An Employer’s Guide to the EEOC Guide for Employees with Mental Health Conditions

In 2016, the Equal Employment Opportunity Commission (EEOC) noted a rise in claims of discrimination based on mental health conditions. Almost 5,000 such charges resulted in some $20 million for claimants unlawfully denied employment and reasonable accommodations. Even though the Americans with Disabilities Act (ADA) has not changed protections for such employees, the EEOC issued [...]

Freedom of Religion in the Workplace: Finding Accommodations That Work

Religious accommodation can be a minefield, but the law is clear. According to Title VII of the 1964 Civil Rights Act, employers must provide reasonable accommodation of their employees’ religious beliefs. At a recent American Bar Association (ABA) Labor and Employment Law Conference, panelists discussed the issue, with these suggestions for how to assure that [...]

A Trump Administration Means Changes Ahead for Labor and Employment

Regardless of whether we find the presidential election results delightful or deplorable, we know that a Trump administration represents a major policy shift. Donald Trump is a businessman first, so we might expect appointments and decisions that align with the interests of big business. During his campaign, however, Trump directed much of his rhetoric toward [...]

Ban The Box Laws Expose Discrimination, But Don’t Fix It

One of the biggest challenges for individuals who have served time in prison is finding employment. Some employers have disqualified applicants with a criminal history across the board. That type of blanket policy violates Title VII because it disproportionately impacts racial minorities. In an effort to curb that trend, lawmakers have enacted “ban the box” [...]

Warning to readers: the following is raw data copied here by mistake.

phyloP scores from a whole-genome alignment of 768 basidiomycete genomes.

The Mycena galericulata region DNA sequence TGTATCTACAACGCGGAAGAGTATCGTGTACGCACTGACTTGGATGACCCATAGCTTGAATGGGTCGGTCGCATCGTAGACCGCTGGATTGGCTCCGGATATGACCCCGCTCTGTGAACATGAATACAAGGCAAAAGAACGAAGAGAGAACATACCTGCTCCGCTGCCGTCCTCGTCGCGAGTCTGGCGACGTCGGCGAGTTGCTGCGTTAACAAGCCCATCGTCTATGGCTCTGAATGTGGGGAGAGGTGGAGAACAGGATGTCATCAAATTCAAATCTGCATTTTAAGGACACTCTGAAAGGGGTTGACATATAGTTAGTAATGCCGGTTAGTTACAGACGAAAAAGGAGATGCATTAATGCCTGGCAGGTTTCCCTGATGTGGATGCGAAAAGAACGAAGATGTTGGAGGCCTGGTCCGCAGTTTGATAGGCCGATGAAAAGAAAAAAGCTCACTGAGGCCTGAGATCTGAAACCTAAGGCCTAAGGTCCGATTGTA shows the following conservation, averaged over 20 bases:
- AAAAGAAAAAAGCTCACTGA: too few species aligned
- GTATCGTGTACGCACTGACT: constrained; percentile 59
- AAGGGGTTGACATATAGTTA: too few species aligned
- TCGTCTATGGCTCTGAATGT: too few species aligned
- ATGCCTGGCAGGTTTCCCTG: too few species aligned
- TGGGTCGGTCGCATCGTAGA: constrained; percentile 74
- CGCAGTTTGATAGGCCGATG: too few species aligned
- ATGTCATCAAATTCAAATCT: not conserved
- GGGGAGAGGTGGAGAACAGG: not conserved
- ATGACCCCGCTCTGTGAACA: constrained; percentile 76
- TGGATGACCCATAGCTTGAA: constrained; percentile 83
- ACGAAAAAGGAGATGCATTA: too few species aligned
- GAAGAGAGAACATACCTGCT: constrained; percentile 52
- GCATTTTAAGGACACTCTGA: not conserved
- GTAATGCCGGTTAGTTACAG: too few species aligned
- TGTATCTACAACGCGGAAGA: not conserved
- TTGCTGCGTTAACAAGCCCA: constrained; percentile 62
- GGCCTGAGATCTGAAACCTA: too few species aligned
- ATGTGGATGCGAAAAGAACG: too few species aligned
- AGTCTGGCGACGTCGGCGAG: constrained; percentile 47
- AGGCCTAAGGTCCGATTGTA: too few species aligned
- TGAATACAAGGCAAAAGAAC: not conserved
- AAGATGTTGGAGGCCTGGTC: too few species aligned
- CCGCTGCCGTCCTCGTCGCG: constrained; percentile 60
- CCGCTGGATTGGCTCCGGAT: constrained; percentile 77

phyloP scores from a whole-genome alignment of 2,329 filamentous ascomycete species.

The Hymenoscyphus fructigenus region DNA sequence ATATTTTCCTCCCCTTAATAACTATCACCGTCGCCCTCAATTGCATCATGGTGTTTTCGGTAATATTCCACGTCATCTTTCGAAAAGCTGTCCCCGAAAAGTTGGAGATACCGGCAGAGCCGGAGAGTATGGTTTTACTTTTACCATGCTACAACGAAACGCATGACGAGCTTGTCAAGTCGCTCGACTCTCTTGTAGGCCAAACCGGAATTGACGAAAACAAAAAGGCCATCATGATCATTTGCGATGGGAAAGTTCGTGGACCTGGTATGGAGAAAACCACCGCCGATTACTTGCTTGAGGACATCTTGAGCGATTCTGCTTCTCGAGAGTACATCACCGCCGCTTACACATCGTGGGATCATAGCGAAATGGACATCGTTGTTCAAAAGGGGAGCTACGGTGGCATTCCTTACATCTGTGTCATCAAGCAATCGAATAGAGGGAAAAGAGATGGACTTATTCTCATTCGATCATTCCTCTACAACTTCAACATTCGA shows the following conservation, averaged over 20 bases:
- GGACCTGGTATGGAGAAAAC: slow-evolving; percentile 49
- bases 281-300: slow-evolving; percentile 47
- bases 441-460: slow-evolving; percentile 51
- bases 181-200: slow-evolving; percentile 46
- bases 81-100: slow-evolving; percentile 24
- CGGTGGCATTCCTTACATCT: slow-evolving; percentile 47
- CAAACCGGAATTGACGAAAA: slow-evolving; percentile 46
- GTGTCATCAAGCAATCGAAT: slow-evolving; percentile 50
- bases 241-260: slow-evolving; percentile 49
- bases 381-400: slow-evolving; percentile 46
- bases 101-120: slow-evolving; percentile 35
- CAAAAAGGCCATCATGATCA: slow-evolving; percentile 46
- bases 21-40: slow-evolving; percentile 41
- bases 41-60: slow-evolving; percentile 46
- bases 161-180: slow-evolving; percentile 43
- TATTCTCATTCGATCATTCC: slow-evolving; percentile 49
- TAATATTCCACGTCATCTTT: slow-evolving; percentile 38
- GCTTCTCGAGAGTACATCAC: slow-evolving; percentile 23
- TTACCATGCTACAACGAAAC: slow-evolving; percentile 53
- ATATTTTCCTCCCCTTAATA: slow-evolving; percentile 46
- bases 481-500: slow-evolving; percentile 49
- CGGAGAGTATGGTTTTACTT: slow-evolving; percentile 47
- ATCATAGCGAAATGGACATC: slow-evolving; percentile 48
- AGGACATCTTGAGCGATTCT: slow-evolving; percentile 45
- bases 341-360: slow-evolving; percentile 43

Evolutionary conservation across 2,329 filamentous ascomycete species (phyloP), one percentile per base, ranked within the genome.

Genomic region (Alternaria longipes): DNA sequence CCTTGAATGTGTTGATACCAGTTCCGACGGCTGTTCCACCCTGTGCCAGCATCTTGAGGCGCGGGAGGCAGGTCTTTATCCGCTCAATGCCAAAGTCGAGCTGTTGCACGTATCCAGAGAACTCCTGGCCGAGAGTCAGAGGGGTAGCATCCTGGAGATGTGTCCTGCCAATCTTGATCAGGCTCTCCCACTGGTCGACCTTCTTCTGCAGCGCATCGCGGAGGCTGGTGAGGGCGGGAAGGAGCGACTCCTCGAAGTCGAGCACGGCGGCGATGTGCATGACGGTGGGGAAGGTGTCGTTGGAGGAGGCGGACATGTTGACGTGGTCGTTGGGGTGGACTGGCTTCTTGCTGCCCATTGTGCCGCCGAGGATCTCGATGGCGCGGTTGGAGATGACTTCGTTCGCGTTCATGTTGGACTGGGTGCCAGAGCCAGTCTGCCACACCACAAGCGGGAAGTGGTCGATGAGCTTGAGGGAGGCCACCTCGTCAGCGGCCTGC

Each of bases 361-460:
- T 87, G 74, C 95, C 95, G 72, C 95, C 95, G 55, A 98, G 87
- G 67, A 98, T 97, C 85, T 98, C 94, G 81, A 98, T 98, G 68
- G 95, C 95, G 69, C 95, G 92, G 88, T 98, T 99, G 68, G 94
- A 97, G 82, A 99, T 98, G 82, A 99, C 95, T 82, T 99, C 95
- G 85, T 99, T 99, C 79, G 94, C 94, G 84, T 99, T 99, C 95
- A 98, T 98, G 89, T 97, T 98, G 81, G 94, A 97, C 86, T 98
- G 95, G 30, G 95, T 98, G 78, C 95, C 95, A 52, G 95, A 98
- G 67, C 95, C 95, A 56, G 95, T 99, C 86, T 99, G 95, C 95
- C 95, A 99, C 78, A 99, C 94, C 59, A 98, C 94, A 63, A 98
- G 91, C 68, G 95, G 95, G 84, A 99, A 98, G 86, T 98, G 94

Are misclassified independent contractors putting your company at risk?

The Department of Labor (DOL) has long eschewed the employer practice of classifying workers as independent contractors in order to sidestep compliance with government regulations. From the employer’s perspective, the use of independent contractors allows them to hire highly skilled professionals for specialized work without the expense of benefits and payroll taxes. But misclassification can [...]

Taming The Monsters: Pokémon GO and The Workplace

Like it or not, we live in a world in which the latest trend involves chasing invisible beings around town. The hunt is on, and kids are not the only ones that can’t get enough. In case you’ve been away from the internet for the past month, I’m talking about Pokémon GO, a mobile app [...]

New Overtime Rules — Time to Get Ready

While politicians debate changing minimum wage, new overtime rules from the Department of Labor (DOL) may affect business far more. The regulations, which go into effect on December 1, 2016, will add overtime pay eligibility for an estimated 4.2 million employees — about 1.2 million in Texas. This marks the first significant change to the [...]

A New Level of Trade Secret Protection: The Defend Trade Secrets Act

Last week, President Obama signed the Defend Trade Secrets Act (DTSA) of 2016 into law, marking the most significant expansion of federal intellectual property law in decades. For the first time, companies can use federal law to sue for trade secret misappropriation. Companies with proprietary data, especially tech companies, are welcoming the increased level of [...]

Casting Your Corporation: What Employers Can Learn From “Hamilton” Producers

One of the hottest shows on Broadway is Hamilton, a hip-hop musical about the life and times of Alexander Hamilton that features people of color playing notable characters like Hamilton, George Washington, Thomas Jefferson, and other of their contemporaries. The use of a diverse cast to portray America’s beginnings is an important element of the [...]